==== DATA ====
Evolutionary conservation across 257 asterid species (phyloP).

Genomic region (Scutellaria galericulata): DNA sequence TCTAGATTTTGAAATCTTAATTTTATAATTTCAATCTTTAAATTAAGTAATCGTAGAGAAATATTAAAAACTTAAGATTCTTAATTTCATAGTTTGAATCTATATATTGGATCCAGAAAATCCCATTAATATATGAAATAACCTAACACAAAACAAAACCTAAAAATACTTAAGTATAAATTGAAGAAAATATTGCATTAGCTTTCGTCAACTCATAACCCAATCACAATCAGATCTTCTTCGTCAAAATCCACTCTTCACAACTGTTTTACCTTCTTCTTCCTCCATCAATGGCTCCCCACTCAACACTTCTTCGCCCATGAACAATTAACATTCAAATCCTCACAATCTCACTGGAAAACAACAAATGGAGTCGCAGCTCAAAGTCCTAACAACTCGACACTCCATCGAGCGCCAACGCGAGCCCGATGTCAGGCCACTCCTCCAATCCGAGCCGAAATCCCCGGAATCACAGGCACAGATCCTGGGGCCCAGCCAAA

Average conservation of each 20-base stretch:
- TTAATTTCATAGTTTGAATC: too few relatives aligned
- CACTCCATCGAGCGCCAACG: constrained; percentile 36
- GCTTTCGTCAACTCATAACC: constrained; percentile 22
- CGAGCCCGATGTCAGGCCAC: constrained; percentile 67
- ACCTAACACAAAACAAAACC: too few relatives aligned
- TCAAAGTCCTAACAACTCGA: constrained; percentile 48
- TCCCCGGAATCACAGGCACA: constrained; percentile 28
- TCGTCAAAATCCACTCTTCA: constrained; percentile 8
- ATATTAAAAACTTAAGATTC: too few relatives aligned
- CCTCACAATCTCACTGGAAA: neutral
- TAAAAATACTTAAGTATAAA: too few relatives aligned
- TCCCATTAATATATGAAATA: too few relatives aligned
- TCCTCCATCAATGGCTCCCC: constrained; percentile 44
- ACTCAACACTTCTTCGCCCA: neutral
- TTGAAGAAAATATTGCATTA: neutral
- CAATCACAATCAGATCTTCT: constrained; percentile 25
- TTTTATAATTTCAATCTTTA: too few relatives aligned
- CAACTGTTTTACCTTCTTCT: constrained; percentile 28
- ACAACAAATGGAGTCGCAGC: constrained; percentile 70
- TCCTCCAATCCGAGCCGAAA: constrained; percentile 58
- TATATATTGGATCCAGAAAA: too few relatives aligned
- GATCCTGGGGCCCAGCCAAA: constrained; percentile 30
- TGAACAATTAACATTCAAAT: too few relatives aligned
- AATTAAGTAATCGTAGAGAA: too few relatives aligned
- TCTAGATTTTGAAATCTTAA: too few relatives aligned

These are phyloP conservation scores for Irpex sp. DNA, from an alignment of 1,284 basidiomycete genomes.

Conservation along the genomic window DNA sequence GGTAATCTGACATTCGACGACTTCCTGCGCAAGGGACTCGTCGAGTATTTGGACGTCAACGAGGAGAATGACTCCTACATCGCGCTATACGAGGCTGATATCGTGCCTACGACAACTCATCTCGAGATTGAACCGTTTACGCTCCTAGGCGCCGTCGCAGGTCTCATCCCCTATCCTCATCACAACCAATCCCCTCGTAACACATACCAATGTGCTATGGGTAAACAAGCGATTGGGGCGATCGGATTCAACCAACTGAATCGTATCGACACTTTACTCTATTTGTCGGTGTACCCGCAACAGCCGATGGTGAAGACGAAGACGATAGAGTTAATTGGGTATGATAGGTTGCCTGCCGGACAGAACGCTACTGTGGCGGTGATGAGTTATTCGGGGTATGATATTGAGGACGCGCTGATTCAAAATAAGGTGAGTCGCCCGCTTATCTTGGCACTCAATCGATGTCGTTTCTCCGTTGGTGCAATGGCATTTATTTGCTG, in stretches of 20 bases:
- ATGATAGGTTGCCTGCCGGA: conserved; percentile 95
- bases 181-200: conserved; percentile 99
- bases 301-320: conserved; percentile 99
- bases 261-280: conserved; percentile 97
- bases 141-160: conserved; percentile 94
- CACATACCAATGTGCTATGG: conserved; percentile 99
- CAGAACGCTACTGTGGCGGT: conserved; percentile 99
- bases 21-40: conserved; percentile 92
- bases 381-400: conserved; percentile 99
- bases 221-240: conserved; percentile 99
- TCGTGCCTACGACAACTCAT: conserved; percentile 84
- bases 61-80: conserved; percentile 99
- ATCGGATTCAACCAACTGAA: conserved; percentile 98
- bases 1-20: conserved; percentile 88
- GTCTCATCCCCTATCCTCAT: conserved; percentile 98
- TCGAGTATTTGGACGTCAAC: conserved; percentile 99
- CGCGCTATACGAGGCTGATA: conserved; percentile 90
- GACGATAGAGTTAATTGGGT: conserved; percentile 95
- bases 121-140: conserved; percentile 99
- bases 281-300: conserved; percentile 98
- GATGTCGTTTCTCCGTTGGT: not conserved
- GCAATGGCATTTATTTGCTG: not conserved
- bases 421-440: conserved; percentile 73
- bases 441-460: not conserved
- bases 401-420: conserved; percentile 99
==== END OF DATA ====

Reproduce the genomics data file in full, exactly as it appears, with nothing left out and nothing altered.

Evolutionary conservation across 257 asterid species (phyloP).

Genomic region (Scutellaria galericulata): DNA sequence TCTAGATTTTGAAATCTTAATTTTATAATTTCAATCTTTAAATTAAGTAATCGTAGAGAAATATTAAAAACTTAAGATTCTTAATTTCATAGTTTGAATCTATATATTGGATCCAGAAAATCCCATTAATATATGAAATAACCTAACACAAAACAAAACCTAAAAATACTTAAGTATAAATTGAAGAAAATATTGCATTAGCTTTCGTCAACTCATAACCCAATCACAATCAGATCTTCTTCGTCAAAATCCACTCTTCACAACTGTTTTACCTTCTTCTTCCTCCATCAATGGCTCCCCACTCAACACTTCTTCGCCCATGAACAATTAACATTCAAATCCTCACAATCTCACTGGAAAACAACAAATGGAGTCGCAGCTCAAAGTCCTAACAACTCGACACTCCATCGAGCGCCAACGCGAGCCCGATGTCAGGCCACTCCTCCAATCCGAGCCGAAATCCCCGGAATCACAGGCACAGATCCTGGGGCCCAGCCAAA

Average conservation of each 20-base stretch:
- TTAATTTCATAGTTTGAATC: too few relatives aligned
- CACTCCATCGAGCGCCAACG: constrained; percentile 36
- GCTTTCGTCAACTCATAACC: constrained; percentile 22
- CGAGCCCGATGTCAGGCCAC: constrained; percentile 67
- ACCTAACACAAAACAAAACC: too few relatives aligned
- TCAAAGTCCTAACAACTCGA: constrained; percentile 48
- TCCCCGGAATCACAGGCACA: constrained; percentile 28
- TCGTCAAAATCCACTCTTCA: constrained; percentile 8
- ATATTAAAAACTTAAGATTC: too few relatives aligned
- CCTCACAATCTCACTGGAAA: neutral
- TAAAAATACTTAAGTATAAA: too few relatives aligned
- TCCCATTAATATATGAAATA: too few relatives aligned
- TCCTCCATCAATGGCTCCCC: constrained; percentile 44
- ACTCAACACTTCTTCGCCCA: neutral
- TTGAAGAAAATATTGCATTA: neutral
- CAATCACAATCAGATCTTCT: constrained; percentile 25
- TTTTATAATTTCAATCTTTA: too few relatives aligned
- CAACTGTTTTACCTTCTTCT: constrained; percentile 28
- ACAACAAATGGAGTCGCAGC: constrained; percentile 70
- TCCTCCAATCCGAGCCGAAA: constrained; percentile 58
- TATATATTGGATCCAGAAAA: too few relatives aligned
- GATCCTGGGGCCCAGCCAAA: constrained; percentile 30
- TGAACAATTAACATTCAAAT: too few relatives aligned
- AATTAAGTAATCGTAGAGAA: too few relatives aligned
- TCTAGATTTTGAAATCTTAA: too few relatives aligned

These are phyloP conservation scores for Irpex sp. DNA, from an alignment of 1,284 basidiomycete genomes.

Conservation along the genomic window DNA sequence GGTAATCTGACATTCGACGACTTCCTGCGCAAGGGACTCGTCGAGTATTTGGACGTCAACGAGGAGAATGACTCCTACATCGCGCTATACGAGGCTGATATCGTGCCTACGACAACTCATCTCGAGATTGAACCGTTTACGCTCCTAGGCGCCGTCGCAGGTCTCATCCCCTATCCTCATCACAACCAATCCCCTCGTAACACATACCAATGTGCTATGGGTAAACAAGCGATTGGGGCGATCGGATTCAACCAACTGAATCGTATCGACACTTTACTCTATTTGTCGGTGTACCCGCAACAGCCGATGGTGAAGACGAAGACGATAGAGTTAATTGGGTATGATAGGTTGCCTGCCGGACAGAACGCTACTGTGGCGGTGATGAGTTATTCGGGGTATGATATTGAGGACGCGCTGATTCAAAATAAGGTGAGTCGCCCGCTTATCTTGGCACTCAATCGATGTCGTTTCTCCGTTGGTGCAATGGCATTTATTTGCTG, in stretches of 20 bases:
- ATGATAGGTTGCCTGCCGGA: conserved; percentile 95
- bases 181-200: conserved; percentile 99
- bases 301-320: conserved; percentile 99
- bases 261-280: conserved; percentile 97
- bases 141-160: conserved; percentile 94
- CACATACCAATGTGCTATGG: conserved; percentile 99
- CAGAACGCTACTGTGGCGGT: conserved; percentile 99
- bases 21-40: conserved; percentile 92
- bases 381-400: conserved; percentile 99
- bases 221-240: conserved; percentile 99
- TCGTGCCTACGACAACTCAT: conserved; percentile 84
- bases 61-80: conserved; percentile 99
- ATCGGATTCAACCAACTGAA: conserved; percentile 98
- bases 1-20: conserved; percentile 88
- GTCTCATCCCCTATCCTCAT: conserved; percentile 98
- TCGAGTATTTGGACGTCAAC: conserved; percentile 99
- CGCGCTATACGAGGCTGATA: conserved; percentile 90
- GACGATAGAGTTAATTGGGT: conserved; percentile 95
- bases 121-140: conserved; percentile 99
- bases 281-300: conserved; percentile 98
- GATGTCGTTTCTCCGTTGGT: not conserved
- GCAATGGCATTTATTTGCTG: not conserved
- bases 421-440: conserved; percentile 73
- bases 441-460: not conserved
- bases 401-420: conserved; percentile 99